What they’re saying: “It was an honor to serve on this commission with so many tribal leaders from across Indian Country. We as a commission heard from over 260 survivors, families, advocates, government agencies, and law enforcement to understand the impact from as many perspectives as possible. This 200-plus page report should be the beginning of this process as we know that each recommendation will require specific work to accomplish,” said Ms. Tetnowski.
Why it matters: The Commission’s report is a resounding call to the United States to fulfill its trust responsibility to American Indians and Alaska Natives and address the public health and public safety in Native communities caused by centuries of policies designed to attack Tribal Nations and Native ways of living.
What else: The Commission specifically recognized the impact of federal policies on Native people living in urban areas, highlighting the testimony of one witness who told the Commission “We can’t forget the urban relocation programs in the 50s; I hope this Commission doesn’t forget those relatives that are living off rez.”
What’s next: The Not Invisible Act requires the Secretary of the Interior and the Attorney General to make publicly available and submit a written response to the recommendations within 90 days to the Commission and Congress.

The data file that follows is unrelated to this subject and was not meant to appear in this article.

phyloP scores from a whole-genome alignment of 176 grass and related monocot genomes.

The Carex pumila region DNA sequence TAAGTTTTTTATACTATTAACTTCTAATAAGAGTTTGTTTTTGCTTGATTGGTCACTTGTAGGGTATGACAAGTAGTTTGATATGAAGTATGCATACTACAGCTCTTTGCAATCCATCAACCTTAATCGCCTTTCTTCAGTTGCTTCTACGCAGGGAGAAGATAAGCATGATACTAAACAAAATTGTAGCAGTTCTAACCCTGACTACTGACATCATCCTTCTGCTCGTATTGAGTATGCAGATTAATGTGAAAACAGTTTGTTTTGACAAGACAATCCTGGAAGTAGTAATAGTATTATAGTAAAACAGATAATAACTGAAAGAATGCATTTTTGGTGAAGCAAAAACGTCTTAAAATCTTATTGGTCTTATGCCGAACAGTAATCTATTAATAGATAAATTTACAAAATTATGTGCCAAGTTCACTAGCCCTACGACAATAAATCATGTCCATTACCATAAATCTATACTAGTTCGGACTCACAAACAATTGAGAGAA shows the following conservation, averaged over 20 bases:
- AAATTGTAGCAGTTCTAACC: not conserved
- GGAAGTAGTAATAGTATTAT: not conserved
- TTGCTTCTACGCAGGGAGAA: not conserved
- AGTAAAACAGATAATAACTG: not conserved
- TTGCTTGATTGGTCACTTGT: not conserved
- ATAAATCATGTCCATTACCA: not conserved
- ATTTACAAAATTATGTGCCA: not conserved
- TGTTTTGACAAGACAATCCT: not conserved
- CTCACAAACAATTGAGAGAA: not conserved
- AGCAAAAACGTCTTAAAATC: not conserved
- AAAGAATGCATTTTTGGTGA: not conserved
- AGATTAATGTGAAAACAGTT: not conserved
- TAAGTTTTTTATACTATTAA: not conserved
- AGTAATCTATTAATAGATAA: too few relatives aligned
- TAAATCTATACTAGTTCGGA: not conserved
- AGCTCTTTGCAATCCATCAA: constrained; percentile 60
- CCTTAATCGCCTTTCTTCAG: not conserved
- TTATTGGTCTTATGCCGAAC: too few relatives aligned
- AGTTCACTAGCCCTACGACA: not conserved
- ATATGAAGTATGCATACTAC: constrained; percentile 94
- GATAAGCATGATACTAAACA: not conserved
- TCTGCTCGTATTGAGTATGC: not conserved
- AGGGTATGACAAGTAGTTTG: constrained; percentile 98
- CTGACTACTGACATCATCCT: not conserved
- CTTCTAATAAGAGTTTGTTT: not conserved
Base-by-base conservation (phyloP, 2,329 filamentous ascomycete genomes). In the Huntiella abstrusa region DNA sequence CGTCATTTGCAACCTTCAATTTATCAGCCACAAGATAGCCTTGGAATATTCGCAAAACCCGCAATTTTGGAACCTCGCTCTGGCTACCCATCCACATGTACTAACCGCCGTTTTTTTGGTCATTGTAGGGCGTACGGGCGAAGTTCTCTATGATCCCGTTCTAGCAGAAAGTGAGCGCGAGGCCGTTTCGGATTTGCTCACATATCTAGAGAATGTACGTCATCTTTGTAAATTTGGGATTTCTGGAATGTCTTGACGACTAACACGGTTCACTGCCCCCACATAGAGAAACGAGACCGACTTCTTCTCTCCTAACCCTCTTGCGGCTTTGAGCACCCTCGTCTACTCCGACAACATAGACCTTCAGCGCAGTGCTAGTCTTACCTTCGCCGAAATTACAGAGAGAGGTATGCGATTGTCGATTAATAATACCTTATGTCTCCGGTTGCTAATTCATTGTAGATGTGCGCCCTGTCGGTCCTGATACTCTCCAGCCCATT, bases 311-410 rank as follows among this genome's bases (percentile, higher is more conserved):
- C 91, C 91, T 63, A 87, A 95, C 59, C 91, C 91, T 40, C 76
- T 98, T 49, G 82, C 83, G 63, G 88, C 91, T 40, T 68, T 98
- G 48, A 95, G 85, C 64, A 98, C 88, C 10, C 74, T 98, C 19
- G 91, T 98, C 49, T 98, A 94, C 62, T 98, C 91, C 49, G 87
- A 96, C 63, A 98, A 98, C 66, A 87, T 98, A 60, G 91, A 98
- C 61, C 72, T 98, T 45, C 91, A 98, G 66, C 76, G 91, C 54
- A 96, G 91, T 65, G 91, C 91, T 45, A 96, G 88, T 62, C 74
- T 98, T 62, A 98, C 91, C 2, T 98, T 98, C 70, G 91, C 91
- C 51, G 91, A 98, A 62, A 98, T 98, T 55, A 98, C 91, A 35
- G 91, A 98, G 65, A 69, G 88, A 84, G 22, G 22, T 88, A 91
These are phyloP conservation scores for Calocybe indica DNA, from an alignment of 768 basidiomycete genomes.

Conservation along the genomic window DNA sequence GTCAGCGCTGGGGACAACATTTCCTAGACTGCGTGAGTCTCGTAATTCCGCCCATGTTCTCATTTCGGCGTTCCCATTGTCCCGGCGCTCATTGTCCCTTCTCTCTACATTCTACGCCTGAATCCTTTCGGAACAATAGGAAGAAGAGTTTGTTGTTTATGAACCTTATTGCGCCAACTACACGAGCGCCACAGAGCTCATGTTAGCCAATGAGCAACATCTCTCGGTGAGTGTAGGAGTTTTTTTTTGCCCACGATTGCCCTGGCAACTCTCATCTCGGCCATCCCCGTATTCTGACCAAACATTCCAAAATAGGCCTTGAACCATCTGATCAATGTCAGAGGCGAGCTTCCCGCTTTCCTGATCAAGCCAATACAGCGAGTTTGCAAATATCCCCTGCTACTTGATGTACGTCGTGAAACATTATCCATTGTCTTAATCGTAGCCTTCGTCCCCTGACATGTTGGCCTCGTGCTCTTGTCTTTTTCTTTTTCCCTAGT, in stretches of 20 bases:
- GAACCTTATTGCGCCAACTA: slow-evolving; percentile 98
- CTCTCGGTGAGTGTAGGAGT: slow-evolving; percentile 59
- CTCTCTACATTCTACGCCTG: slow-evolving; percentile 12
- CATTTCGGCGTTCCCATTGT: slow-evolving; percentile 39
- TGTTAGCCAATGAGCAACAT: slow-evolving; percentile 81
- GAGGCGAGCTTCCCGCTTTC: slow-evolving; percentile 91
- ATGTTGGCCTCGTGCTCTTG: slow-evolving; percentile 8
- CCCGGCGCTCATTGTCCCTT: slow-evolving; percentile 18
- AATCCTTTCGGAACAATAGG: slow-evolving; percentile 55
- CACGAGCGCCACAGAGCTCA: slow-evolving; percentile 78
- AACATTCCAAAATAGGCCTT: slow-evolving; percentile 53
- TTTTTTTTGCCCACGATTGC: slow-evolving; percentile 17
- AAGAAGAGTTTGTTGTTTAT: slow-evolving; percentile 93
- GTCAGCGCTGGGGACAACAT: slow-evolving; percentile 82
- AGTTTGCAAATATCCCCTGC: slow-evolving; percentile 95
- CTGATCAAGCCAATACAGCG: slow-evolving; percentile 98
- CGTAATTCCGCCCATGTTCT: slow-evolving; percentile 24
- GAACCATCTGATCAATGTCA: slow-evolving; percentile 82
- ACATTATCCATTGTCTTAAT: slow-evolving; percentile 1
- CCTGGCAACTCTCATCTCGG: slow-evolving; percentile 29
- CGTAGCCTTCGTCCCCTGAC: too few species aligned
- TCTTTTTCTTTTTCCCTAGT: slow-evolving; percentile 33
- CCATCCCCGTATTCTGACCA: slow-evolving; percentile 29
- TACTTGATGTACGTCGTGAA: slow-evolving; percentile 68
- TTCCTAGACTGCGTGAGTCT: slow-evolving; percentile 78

New Report Estimates 400,000 Native Americans Terminated from Medicaid During Unwinding
NCUIH Joined 8 Organizations in Issuing Report on Impacts of Medicaid Terminations
Five Key Findings from the Report:
Medicaid losses during six months of unwinding already exceed history’s greatest two-year drop in Medicaid enrollment.
States have terminated Medicaid for 10 million people, causing grave harm, especially in communities of color. This includes an estimate of more than 400,000 Native Americans.
More than 70% of the people terminated from Medicaid may have been eligible.
The depth of Medicaid loss varies by state, to an extraordinary degree.
The states with the highest termination rates have not made the investments needed to operate functional Medicaid systems.
Our thought bubble: “The report highlights the disproportionate impact Medicaid unwinding is having on Native communities,” said Francys Crevier (Algonquin), NCUIH CEO. “Medicaid and CHIP coverage are critical to fulfilling the United States’ trust responsibility to maintain and improve Native health, as inadequate insurance coverage is a significant barrier to healthcare access for Native people. Eligible Native children and families are losing coverage for administrative reasons and the federal government has a trust obligation and must do more to protect them.”
One last thing, check out these upcoming funding opportunities:
Healthy Start Initiative – Eliminating Disparities in Perinatal Health (Health Resources & Services Administration)
– Deadline: December 15, 2023 (Apply)
Maternal and Child Health – Improving Oral Health Integration Demonstration Projects (Health Resources & Services Administration)
– Deadline: January 22, 2024 (Apply)
Youth Homelessness System Improvement (Department of Housing and Urban Development)
– Deadline: February 15, 2024 (Apply)